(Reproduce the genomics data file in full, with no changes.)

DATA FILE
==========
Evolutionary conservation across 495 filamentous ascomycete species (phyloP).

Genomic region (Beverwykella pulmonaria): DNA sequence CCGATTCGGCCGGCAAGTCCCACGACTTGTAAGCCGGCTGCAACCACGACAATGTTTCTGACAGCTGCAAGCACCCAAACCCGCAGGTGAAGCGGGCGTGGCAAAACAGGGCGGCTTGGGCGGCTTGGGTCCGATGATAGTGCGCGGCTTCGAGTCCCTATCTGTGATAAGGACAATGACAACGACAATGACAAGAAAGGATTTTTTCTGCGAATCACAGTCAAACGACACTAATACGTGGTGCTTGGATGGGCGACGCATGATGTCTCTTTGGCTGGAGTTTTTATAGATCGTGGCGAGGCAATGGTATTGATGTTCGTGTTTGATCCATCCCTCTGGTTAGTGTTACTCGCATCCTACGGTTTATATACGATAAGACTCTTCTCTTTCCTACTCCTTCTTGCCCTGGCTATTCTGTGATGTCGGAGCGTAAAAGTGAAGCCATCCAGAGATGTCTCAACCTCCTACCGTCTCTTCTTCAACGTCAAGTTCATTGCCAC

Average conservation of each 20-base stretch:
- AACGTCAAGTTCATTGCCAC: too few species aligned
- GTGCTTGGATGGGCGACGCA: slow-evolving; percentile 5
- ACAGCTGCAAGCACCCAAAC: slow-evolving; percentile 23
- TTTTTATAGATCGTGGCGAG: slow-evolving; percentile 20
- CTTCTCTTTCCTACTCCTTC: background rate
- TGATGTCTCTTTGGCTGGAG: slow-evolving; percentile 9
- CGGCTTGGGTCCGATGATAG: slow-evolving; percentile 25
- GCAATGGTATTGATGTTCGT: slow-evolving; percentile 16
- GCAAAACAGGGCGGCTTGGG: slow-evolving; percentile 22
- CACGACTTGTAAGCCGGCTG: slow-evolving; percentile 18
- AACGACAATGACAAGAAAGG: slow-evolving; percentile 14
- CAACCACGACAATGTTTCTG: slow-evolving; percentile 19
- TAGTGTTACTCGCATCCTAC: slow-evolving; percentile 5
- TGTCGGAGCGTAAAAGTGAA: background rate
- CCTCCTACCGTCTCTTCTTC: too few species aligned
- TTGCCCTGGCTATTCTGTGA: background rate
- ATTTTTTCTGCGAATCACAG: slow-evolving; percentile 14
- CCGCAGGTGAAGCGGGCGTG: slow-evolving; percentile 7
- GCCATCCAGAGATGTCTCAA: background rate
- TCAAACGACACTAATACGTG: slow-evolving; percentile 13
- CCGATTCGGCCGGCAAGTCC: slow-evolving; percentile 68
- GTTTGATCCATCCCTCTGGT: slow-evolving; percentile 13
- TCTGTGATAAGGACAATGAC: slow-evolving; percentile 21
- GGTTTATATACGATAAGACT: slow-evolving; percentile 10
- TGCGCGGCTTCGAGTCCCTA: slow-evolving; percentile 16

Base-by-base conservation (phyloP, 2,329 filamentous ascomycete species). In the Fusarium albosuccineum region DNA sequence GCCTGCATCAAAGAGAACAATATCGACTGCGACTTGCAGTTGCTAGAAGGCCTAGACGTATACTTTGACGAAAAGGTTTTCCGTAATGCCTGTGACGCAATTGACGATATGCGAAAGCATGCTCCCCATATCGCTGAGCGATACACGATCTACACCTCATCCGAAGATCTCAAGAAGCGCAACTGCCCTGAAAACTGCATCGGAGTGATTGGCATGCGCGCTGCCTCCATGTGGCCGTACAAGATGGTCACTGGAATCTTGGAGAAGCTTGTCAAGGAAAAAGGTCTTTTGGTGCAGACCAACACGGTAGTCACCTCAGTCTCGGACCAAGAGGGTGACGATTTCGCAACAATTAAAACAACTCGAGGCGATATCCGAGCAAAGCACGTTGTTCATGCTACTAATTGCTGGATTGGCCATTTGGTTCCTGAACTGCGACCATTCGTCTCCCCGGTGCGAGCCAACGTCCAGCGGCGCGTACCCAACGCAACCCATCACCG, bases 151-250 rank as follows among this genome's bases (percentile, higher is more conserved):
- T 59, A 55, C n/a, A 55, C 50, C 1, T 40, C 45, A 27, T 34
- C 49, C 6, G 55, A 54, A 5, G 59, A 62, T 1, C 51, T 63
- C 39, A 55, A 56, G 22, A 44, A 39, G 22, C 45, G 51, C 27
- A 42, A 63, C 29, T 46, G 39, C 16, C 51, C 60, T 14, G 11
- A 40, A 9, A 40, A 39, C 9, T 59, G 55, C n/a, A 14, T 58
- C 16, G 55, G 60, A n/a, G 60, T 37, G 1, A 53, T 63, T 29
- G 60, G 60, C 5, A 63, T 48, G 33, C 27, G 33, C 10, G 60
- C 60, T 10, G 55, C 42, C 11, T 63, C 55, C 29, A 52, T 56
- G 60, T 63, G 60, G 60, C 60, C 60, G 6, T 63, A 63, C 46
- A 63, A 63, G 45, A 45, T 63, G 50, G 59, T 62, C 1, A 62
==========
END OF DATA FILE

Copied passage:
Evolutionary conservation across 495 filamentous ascomycete species (phyloP).

Genomic region (Beverwykella pulmonaria): DNA sequence CCGATTCGGCCGGCAAGTCCCACGACTTGTAAGCCGGCTGCAACCACGACAATGTTTCTGACAGCTGCAAGCACCCAAACCCGCAGGTGAAGCGGGCGTGGCAAAACAGGGCGGCTTGGGCGGCTTGGGTCCGATGATAGTGCGCGGCTTCGAGTCCCTATCTGTGATAAGGACAATGACAACGACAATGACAAGAAAGGATTTTTTCTGCGAATCACAGTCAAACGACACTAATACGTGGTGCTTGGATGGGCGACGCATGATGTCTCTTTGGCTGGAGTTTTTATAGATCGTGGCGAGGCAATGGTATTGATGTTCGTGTTTGATCCATCCCTCTGGTTAGTGTTACTCGCATCCTACGGTTTATATACGATAAGACTCTTCTCTTTCCTACTCCTTCTTGCCCTGGCTATTCTGTGATGTCGGAGCGTAAAAGTGAAGCCATCCAGAGATGTCTCAACCTCCTACCGTCTCTTCTTCAACGTCAAGTTCATTGCCAC

Average conservation of each 20-base stretch:
- AACGTCAAGTTCATTGCCAC: too few species aligned
- GTGCTTGGATGGGCGACGCA: slow-evolving; percentile 5
- ACAGCTGCAAGCACCCAAAC: slow-evolving; percentile 23
- TTTTTATAGATCGTGGCGAG: slow-evolving; percentile 20
- CTTCTCTTTCCTACTCCTTC: background rate
- TGATGTCTCTTTGGCTGGAG: slow-evolving; percentile 9
- CGGCTTGGGTCCGATGATAG: slow-evolving; percentile 25
- GCAATGGTATTGATGTTCGT: slow-evolving; percentile 16
- GCAAAACAGGGCGGCTTGGG: slow-evolving; percentile 22
- CACGACTTGTAAGCCGGCTG: slow-evolving; percentile 18
- AACGACAATGACAAGAAAGG: slow-evolving; percentile 14
- CAACCACGACAATGTTTCTG: slow-evolving; percentile 19
- TAGTGTTACTCGCATCCTAC: slow-evolving; percentile 5
- TGTCGGAGCGTAAAAGTGAA: background rate
- CCTCCTACCGTCTCTTCTTC: too few species aligned
- TTGCCCTGGCTATTCTGTGA: background rate
- ATTTTTTCTGCGAATCACAG: slow-evolving; percentile 14
- CCGCAGGTGAAGCGGGCGTG: slow-evolving; percentile 7
- GCCATCCAGAGATGTCTCAA: background rate
- TCAAACGACACTAATACGTG: slow-evolving; percentile 13
- CCGATTCGGCCGGCAAGTCC: slow-evolving; percentile 68
- GTTTGATCCATCCCTCTGGT: slow-evolving; percentile 13
- TCTGTGATAAGGACAATGAC: slow-evolving; percentile 21
- GGTTTATATACGATAAGACT: slow-evolving; percentile 10
- TGCGCGGCTTCGAGTCCCTA: slow-evolving; percentile 16

Base-by-base conservation (phyloP, 2,329 filamentous ascomycete species). In the Fusarium albosuccineum region DNA sequence GCCTGCATCAAAGAGAACAATATCGACTGCGACTTGCAGTTGCTAGAAGGCCTAGACGTATACTTTGACGAAAAGGTTTTCCGTAATGCCTGTGACGCAATTGACGATATGCGAAAGCATGCTCCCCATATCGCTGAGCGATACACGATCTACACCTCATCCGAAGATCTCAAGAAGCGCAACTGCCCTGAAAACTGCATCGGAGTGATTGGCATGCGCGCTGCCTCCATGTGGCCGTACAAGATGGTCACTGGAATCTTGGAGAAGCTTGTCAAGGAAAAAGGTCTTTTGGTGCAGACCAACACGGTAGTCACCTCAGTCTCGGACCAAGAGGGTGACGATTTCGCAACAATTAAAACAACTCGAGGCGATATCCGAGCAAAGCACGTTGTTCATGCTACTAATTGCTGGATTGGCCATTTGGTTCCTGAACTGCGACCATTCGTCTCCCCGGTGCGAGCCAACGTCCAGCGGCGCGTACCCAACGCAACCCATCACCG, bases 151-250 rank as follows among this genome's bases (percentile, higher is more conserved):
- T 59, A 55, C n/a, A 55, C 50, C 1, T 40, C 45, A 27, T 34
- C 49, C 6, G 55, A 54, A 5, G 59, A 62, T 1, C 51, T 63
- C 39, A 55, A 56, G 22, A 44, A 39, G 22, C 45, G 51, C 27
- A 42, A 63, C 29, T 46, G 39, C 16, C 51, C 60, T 14, G 11
- A 40, A 9, A 40, A 39, C 9, T 59, G 55, C n/a, A 14, T 58
- C 16, G 55, G 60, A n/a, G 60, T 37, G 1, A 53, T 63, T 29
- G 60, G 60, C 5, A 63, T 48, G 33, C 27, G 33, C 10, G 60
- C 60, T 10, G 55, C 42, C 11, T 63, C 55, C 29, A 52, T 56
- G 60, T 63, G 60, G 60, C 60, C 60, G 6, T 63, A 63, C 46
- A 63, A 63, G 45, A 45, T 63, G 50, G 59, T 62, C 1, A 62